BRUSSELS (Reuters) - Sylvie Goulard, France’s choice to be the next head of European Union industrial policy, on Wednesday denied wrongdoing during her time as an EU lawmaker, the latest candidate to face a hostile reception in confirmation hearings for the EU executive.
Questioned about a fictional jobs scandal at the European Parliament and for taking high-paid work as an adviser for a U.S. think-tank, Goulard told the assembly she had declared all her income and had never been indicted by French prosecutors.
“I’m clean,” said Goulard, who said she was cleared by EU investigators to come to Wednesday’s hearing after she was questioned as part of an inquiry that is still under way but in which Goulard is not the main focus.
Winning the confirmation of Goulard, who was proposed by French President Emmanuel Macron, is crucial for incoming European Commission President Ursula von der Leyen.
Goulard, an experienced former French diplomat and former EU lawmaker, would manage a new multi-billion euro defence fund proposed from 2021 under von der Leyen.
But her picks for the EU executive have faced unprecedented resistance from the assembly in hearings this month.
Von der Leyen, an ally of German Chancellor Angela Merkel and who was also proposed by Macron, is seeking a strong mandate to take on a host of challenges for the next five years, ranging from anti-EU populists at home to a more assertive China abroad.
She insists there be “no doubt” of her team’s integrity.
Following Macron’s 2017 election victory, Goulard was appointed defence minister but resigned barely a month into the job after an investigation into the way her political party, MoDem, hired assistants in the European assembly.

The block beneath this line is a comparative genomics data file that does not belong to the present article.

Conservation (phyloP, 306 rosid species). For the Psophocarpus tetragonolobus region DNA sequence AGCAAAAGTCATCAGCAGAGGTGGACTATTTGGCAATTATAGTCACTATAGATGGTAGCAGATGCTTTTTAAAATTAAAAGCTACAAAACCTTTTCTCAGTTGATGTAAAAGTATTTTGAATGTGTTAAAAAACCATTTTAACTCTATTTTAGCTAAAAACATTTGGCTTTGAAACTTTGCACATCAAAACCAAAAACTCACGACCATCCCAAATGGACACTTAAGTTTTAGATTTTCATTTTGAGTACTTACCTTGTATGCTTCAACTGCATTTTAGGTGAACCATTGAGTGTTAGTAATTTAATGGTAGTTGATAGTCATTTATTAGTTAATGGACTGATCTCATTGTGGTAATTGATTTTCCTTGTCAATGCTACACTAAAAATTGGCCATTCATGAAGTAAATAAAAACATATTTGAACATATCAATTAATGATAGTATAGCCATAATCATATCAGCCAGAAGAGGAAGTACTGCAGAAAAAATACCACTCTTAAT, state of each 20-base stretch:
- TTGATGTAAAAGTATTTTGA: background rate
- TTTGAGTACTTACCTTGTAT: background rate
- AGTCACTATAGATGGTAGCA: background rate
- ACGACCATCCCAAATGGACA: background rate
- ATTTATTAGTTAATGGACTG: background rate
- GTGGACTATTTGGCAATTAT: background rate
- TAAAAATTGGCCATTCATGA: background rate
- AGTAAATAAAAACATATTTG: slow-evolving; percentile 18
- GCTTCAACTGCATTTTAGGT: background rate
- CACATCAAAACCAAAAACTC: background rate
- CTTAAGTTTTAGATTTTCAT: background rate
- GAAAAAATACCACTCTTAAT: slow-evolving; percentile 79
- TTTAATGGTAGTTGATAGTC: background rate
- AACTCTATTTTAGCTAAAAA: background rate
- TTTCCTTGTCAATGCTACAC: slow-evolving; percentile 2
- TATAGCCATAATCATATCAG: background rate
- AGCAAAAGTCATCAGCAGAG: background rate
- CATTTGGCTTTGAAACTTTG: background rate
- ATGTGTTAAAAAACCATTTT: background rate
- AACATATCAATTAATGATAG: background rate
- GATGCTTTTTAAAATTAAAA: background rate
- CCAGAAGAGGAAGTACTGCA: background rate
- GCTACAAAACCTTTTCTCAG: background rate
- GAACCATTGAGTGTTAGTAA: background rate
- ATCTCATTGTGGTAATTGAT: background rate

Goulard, who if confirmed would take office on Nov. 1, said the funds had been repaid and that she considered the affair a human resources issue rather than a legal one.
She was also pressed on her work for the U.S.-based Berggruen Institute during her time as an EU lawmaker, where she received more than 10,000 euros a month from 2013 to 2016. Some EU lawmakers considered that a financial conflict of interest.
“You cannot arouse suspicions without proof (of wrongdoing),” she said. “Everything was legal, I declared everything ... My work was to promote European integration.”
Goulard said she risked becoming a victim of a “political game” among rival political groups in the European Parliament, particularly at the hands of the centre-right European People’s Party (EPP).
Macron, who has joined the liberals in the parliament, in July killed off an EPP initiative to decide who would become the next head of the powerful European Commission, which helps decide policy for 500 million Europeans, based on the results of the European elections last May.
Von der Leyen was eventually proposed by Macron and agreed by EU leaders, but EU lawmakers are unwilling to rubber-stamp von der Leyen’s proposed candidates in the confirmation hearings.
The assembly has already rejected candidates from Hungary and Romania, citing financial irregularities, while her pick’s from Poland and Sweden failed to convince lawmakers on Tuesday and may face a second round of questioning.
Reporting by Robin Emmott; Editing by Marine Strauss and Alison Williams